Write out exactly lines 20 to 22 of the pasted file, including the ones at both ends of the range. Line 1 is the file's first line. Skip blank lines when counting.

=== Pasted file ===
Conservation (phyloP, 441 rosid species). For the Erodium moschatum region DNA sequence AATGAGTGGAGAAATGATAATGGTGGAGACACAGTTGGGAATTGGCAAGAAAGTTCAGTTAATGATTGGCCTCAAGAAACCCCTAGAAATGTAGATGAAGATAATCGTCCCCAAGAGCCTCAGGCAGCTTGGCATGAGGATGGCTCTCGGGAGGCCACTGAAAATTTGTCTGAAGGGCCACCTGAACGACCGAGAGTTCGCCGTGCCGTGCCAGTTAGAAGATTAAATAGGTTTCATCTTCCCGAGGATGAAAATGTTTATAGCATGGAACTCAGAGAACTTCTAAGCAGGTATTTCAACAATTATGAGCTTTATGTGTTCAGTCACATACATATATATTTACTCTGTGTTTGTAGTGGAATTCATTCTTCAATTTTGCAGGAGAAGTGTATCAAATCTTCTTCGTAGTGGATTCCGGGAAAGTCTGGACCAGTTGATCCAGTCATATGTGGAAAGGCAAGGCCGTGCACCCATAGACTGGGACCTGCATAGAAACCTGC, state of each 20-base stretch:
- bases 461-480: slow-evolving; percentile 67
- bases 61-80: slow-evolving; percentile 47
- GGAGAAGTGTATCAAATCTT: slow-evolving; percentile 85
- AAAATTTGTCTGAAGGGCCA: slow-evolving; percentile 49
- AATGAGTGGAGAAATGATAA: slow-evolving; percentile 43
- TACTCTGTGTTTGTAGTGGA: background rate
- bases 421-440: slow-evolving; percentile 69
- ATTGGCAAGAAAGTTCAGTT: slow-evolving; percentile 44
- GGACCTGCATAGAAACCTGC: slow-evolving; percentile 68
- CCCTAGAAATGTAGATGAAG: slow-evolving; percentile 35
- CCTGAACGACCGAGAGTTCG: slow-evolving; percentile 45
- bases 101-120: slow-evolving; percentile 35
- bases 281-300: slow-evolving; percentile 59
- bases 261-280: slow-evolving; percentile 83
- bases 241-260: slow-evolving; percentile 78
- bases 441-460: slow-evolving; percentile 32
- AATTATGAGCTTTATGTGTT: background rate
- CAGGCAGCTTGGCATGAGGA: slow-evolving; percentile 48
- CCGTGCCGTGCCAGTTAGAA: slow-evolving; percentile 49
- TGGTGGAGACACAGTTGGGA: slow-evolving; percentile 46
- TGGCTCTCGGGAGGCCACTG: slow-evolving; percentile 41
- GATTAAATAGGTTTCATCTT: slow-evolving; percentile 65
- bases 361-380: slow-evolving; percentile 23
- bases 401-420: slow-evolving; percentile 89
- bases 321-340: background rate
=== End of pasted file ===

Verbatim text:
- CCGTGCCGTGCCAGTTAGAA: slow-evolving; percentile 49
- TGGTGGAGACACAGTTGGGA: slow-evolving; percentile 46
- TGGCTCTCGGGAGGCCACTG: slow-evolving; percentile 41